NASCAR Cup Series

Kevin Harvick urges NASCAR to move faster on safety changes

September 11

By Bob Pockrass
FOX Sports NASCAR Writer

KANSAS CITY, Kan. — Kevin Harvick, the driver who replaced Dale Earnhardt after Earnhardt died in the 2001 Daytona 500, has continued to beat the drum on driver safety and NASCAR's Next Gen car.

While thankful NASCAR made rule changes this week to address the fire that engulfed his car Sept. 4 at Darlington Raceway, Harvick reiterated that NASCAR is moving too slowly when it comes to addressing safety issues. He also recommended a panel independent of teams and NASCAR to determine any safety changes.

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"The safety cannot be slow," Harvick said. "This car is screwed up as far as the way that it crashes. And whether the data says it or not, every driver in this garage will tell you that's not right, and it hurts — feet hurt, hands hurt, head hurt.

"And there has to be a better solution. When we want to solve problems, we can solve them quick, super quick."

NASCAR officials, who have said the Next Gen car dynamics have created crashes at higher speed, with more severe angles when cars hit the wall, said they wouldn't get into a battle with Harvick in the media.

NASCAR's safety record since Earnhardt's death is solid; no driver has died in a NASCAR national series race since that 2001 tragedy. The sport has a panel of outside experts it uses to evaluate crash data and make recommendations.

Safety engineers from NASCAR also meet with a driver safety council. There was a two-hour meeting earlier this week with Denny Hamlin, Joey Logano, Austin Cindric, Corey LaJoie and Kurt Busch.

Busch is the driver who has suffered the most serious injury this year, as he has now missed his eighth consecutive week due to a concussion.

"I think the biggest concern right now is you have another Kurt Busch situation if we just keep letting it go," Harvick said.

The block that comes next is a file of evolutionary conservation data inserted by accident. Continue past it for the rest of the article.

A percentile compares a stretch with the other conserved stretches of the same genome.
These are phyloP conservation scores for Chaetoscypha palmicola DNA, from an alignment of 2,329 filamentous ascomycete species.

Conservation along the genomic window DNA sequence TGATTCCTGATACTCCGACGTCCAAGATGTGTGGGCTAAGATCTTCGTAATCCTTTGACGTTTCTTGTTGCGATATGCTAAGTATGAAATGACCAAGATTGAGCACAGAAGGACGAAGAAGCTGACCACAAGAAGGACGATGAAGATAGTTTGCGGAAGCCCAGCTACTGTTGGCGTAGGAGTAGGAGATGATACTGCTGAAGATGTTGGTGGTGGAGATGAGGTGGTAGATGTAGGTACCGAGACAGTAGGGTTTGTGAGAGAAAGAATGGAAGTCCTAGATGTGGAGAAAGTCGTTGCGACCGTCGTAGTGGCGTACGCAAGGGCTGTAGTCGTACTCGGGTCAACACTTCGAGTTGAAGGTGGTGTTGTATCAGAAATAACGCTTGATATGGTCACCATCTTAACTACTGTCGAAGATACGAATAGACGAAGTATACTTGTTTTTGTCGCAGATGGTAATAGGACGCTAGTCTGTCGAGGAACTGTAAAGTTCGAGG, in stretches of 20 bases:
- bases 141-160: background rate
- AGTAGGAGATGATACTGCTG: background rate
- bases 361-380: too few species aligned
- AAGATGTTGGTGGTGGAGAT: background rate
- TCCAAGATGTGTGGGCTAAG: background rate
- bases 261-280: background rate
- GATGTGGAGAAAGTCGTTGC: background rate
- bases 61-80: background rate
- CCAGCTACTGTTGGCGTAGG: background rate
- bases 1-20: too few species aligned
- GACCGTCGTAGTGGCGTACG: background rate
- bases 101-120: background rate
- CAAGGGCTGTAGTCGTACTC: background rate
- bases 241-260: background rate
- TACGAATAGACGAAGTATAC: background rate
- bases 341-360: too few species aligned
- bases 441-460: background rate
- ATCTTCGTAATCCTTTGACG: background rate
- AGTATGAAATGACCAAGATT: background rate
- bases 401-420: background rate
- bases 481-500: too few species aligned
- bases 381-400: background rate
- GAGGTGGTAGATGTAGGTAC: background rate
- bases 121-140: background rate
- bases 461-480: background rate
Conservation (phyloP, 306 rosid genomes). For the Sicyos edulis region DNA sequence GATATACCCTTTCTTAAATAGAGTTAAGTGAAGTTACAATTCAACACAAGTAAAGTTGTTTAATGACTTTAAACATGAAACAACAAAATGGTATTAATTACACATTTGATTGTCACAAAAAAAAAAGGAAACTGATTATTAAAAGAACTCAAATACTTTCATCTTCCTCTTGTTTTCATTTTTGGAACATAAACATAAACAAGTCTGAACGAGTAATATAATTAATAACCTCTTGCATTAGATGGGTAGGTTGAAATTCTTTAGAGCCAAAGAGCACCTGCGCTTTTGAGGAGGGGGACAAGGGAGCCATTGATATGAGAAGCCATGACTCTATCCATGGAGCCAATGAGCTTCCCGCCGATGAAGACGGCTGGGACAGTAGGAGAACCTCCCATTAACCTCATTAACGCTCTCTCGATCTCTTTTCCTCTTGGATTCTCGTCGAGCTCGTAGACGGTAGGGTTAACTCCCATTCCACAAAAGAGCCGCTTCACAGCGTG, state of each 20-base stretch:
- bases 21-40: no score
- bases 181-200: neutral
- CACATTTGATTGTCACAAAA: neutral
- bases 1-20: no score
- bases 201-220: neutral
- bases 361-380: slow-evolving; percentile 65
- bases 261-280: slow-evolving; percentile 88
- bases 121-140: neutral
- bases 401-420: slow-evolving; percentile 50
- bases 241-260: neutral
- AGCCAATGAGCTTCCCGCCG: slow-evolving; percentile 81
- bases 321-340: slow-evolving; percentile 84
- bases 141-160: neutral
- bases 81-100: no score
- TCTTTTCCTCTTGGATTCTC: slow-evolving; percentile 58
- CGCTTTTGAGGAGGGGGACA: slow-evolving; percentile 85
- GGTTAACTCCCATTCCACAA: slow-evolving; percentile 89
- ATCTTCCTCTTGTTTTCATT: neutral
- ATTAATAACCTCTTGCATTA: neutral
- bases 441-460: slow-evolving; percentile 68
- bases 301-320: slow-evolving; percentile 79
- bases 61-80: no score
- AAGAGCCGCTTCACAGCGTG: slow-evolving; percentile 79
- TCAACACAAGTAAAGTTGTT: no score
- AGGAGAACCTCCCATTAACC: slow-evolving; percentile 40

This is the first year of the Next Gen car, which represented a substantial shift in how NASCAR teams fields cars for races. Instead of the teams manufacturing cars to certain parameters, NASCAR designed the car and has one specific vendor for each part and piece for the car.

That means teams have less control and flexibility to change parts and pieces. NASCAR must approve all changes, and if it wants its vendor to make a change, that can take a significant amount of time.

Harvick said Stewart-Haas Racing made suggestions to help with the fires earlier this year, but those were ignored. NASCAR did, however, make changes to the cars to prevent fires, fixes that appear to have stopped the fires resulting from the exhaust pipes being bent. Harvick's fire at Darlington was the result of rubber buildup inside the car.

The 46-year-old Harvick said this shouldn't have been an issue in September.

"It's just a really, really slow reaction," he said. "And I think if the teams were in charge of stuff like that and the proper input was put in place, we would have never had more than two fires if the teams were in charge for the whole field because they would have collaborated and not been so slow to react.

"So the whole safety thing is really kind of second fiddle right now. And I just don't think that's fair to the drivers."

In one of the changes issued this week to prevent fires, NASCAR is allowing teams to construct a steel panel that will keep flames out of the driver cockpit.

"Teams can still make parts," Harvick said. "The teams can do way more than all these people that are making the parts. All the smart people live in the teams. All the problems get solved in the teams."

Bob Pockrass covers NASCAR for FOX Sports. He has spent decades covering motorsports, including the past 30 Daytona 500s, with stints at ESPN, Sporting News, NASCAR Scene magazine and The (Daytona Beach) News-Journal. Follow him on Twitter @bobpockrass, and sign up for the FOX Sports NASCAR Newsletter with Bob Pockrass.


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